Crossmaglen Couplet

John Johnson Marshall
Chapter V (3) - Start of Chapter

A most uncomplimentary epithet is “Crossmaglen where there are more rogues than honest men.” This is an abbreviation of what seems to have been the original form of the rhyme:—

“Between Carrickmacross and Crossmaglen,

There are more rogues than honest men.”

which recalls the couplet quoted in White’s “A Month in Yorkshire,”—

“Hutton, Rudby, Entrepen,

Far more rogues than honest men.”

The word “rogue” is used in its more ancient sense to imply a sturdy beggar or vagrant. In the old Vestry Book of Creggan, in which parish Crossmaglen is situated there is an entry under the year 1765—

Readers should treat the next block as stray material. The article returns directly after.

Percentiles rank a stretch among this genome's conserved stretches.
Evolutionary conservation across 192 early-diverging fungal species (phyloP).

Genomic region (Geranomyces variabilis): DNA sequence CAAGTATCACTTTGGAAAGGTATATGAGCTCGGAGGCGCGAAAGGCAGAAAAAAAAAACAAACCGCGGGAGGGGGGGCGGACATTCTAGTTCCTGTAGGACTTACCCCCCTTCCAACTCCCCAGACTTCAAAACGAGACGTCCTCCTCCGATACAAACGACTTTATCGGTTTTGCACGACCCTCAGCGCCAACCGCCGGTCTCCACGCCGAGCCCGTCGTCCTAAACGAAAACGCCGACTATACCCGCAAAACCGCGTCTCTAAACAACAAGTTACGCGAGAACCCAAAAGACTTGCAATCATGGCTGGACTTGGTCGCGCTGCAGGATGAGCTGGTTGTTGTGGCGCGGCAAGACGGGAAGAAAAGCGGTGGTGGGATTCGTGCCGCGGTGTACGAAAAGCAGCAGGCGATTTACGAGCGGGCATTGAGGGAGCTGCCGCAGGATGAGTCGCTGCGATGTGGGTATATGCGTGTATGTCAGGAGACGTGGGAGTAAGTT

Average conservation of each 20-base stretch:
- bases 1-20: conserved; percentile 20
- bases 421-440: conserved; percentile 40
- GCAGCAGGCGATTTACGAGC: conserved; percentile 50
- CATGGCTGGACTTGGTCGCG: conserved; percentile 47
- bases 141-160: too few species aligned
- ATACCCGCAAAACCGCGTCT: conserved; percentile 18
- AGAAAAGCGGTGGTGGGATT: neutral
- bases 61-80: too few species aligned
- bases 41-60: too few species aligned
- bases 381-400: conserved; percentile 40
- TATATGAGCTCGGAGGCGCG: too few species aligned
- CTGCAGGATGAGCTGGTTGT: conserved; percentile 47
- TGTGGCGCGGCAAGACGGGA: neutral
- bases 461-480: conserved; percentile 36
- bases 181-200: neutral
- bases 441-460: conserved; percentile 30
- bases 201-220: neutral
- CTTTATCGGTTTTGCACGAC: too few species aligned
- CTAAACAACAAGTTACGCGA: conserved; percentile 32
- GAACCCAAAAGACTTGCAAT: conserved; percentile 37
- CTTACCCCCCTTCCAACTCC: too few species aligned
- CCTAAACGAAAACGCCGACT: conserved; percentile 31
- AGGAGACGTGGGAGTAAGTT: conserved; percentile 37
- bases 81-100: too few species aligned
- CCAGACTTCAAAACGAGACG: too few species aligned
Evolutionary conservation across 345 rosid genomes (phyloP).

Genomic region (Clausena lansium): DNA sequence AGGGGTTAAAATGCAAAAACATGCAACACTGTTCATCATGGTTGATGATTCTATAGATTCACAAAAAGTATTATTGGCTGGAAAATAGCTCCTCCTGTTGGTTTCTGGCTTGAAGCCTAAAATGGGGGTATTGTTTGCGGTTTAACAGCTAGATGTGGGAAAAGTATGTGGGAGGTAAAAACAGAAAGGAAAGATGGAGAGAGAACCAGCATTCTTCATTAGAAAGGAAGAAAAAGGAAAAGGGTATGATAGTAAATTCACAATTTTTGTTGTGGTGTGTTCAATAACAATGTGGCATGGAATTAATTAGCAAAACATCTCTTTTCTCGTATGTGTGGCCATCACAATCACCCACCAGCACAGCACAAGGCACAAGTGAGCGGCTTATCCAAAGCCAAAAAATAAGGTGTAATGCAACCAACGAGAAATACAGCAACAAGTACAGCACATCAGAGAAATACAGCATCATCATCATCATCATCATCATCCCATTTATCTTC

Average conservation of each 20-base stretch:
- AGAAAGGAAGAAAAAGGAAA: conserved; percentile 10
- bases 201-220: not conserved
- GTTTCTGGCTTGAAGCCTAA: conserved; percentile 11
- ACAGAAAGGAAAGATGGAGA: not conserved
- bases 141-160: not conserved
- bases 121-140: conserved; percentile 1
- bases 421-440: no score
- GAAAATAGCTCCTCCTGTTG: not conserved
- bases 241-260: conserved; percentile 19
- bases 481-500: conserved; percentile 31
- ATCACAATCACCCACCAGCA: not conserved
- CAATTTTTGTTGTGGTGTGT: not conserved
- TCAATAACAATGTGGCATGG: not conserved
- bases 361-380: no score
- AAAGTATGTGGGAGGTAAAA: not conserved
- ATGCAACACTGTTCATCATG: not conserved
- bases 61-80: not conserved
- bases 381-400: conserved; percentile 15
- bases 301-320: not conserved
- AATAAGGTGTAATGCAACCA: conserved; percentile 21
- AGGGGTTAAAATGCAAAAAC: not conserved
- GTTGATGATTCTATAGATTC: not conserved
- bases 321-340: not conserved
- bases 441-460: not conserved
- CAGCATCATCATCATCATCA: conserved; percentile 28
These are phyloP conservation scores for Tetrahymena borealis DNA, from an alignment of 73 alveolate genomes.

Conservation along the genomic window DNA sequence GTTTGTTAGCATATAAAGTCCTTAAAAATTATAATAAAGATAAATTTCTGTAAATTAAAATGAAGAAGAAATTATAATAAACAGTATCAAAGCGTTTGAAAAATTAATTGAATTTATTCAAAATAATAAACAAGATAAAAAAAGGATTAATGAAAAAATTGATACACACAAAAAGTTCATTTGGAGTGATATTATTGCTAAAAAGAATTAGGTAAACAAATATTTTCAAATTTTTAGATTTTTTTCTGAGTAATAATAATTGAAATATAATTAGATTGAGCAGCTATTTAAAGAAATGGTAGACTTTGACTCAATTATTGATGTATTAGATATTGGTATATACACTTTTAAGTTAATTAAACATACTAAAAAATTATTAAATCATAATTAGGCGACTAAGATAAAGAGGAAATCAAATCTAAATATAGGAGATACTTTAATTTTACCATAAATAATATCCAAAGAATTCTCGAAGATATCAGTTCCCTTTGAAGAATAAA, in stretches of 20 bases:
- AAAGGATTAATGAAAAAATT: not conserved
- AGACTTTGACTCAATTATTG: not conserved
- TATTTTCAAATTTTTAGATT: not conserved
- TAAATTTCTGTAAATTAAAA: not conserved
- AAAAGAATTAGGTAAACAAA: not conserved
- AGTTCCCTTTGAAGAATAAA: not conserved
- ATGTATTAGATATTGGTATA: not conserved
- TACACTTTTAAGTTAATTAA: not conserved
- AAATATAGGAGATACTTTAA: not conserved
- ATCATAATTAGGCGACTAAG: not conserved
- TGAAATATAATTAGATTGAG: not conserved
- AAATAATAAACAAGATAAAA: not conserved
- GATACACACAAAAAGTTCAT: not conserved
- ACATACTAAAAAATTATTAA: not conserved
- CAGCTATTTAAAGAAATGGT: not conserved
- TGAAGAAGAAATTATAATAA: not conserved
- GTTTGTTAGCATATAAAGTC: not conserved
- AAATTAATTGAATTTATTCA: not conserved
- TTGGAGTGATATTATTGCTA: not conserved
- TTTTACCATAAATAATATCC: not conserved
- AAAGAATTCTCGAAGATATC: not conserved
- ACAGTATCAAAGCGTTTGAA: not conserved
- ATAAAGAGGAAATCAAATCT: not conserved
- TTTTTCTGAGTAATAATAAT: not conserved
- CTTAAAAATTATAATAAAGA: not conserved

“Resolved that £1 be given to anyone who will tell us who are the Rogues who are riding our horses about the country during service.”

It may have, however, a much older origin, as there is a townland in the district named Edinashara—anglice, a receptacle for thieves, and another townland named Annaghgad, which popular tradition makes Aonac na nGadurde—the robbers’ fair. Probably the original term was Eanac-an-ngad—the marsh of the willows or osiers. See “Historical and Statistical Account of the Barony of Upper Fews in the County Armagh, 1838, by John Davidson.

However, Crossmaglen has a better title to fame than the widely known couplet, for:—

“It wasn’t the man from Garvagh,

Nor the man from oul’ Kilrea,

But the daylin man from Crossmaglen

Put whiskey in my tay.”

And greater hospitality in Ireland it would be impossible to show.